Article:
After the age of the reindeer, people took to caves to paint the animals they’d learned to ambush in migration. Horse, deer, bull: each a flash of wild light to spark the chase. So here is where we find the first stories. Once upon a time there was a horse.
The arrow became the first hero. It won against the flesh. From the start, original sin and original notions of power were wedded. The horse, having no tools, ate only the garden. The paintings made the first history a sacred bond between hunter and hunted. To die, the creature had to consent to its killing.
Long after the age of the cave paintings, came a poet. He looked, wondering: to what do we owe the charm of this vivid bestiary? He admitted an answer: only insatiable, murderous, love. It weighted his heart ever after. No, he thought. This would not do. How could he accept this mythology as his birthright?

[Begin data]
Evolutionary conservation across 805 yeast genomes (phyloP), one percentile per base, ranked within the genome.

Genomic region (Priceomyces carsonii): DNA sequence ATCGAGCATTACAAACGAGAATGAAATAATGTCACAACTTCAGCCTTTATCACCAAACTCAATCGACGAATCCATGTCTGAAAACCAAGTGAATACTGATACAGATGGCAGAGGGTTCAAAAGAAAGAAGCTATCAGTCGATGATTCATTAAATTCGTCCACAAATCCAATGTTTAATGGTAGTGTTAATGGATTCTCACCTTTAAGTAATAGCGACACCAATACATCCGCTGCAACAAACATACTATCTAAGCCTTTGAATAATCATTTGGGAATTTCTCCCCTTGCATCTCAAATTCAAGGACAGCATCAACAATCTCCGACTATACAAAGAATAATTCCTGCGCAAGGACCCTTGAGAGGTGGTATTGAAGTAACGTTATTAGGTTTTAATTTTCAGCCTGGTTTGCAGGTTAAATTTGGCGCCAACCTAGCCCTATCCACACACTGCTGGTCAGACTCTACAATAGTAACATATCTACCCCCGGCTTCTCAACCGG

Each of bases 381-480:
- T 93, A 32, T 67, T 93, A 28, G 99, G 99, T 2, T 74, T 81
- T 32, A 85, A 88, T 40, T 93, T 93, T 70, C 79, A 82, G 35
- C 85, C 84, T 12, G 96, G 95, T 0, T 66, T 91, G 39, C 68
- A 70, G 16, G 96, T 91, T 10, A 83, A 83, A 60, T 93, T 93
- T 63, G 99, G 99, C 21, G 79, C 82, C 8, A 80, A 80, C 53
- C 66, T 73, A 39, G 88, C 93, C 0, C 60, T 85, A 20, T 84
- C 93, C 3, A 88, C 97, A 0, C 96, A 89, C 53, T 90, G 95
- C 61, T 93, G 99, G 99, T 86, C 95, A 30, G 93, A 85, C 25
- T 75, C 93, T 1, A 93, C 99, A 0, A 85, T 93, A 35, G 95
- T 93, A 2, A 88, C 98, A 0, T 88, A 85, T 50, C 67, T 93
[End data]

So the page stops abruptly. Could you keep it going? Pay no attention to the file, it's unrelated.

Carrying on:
He went on, looking and writing. What was he making, some new myth? No, it was nothing so defined as the outline of those figures on the cave walls. He was only trying to return, again and again, to the flash of wild light before the chase began.
Inspired by Zbigniew Herbert’s essay on the Lascaux cave paintings, from Barbarian in the Garden. Italicized phrases above are his, as translated by Michael March.
2 thoughts on “Lascaux”
The creature had to consent to it’s death!
I don’t have an answer there, Granny. By dying, I suppose, the thinking went. I found the idea an interesting glimpse into the psychology Herbert was imagining for early myths. It really says a lot about the human imagination, doesn’t it?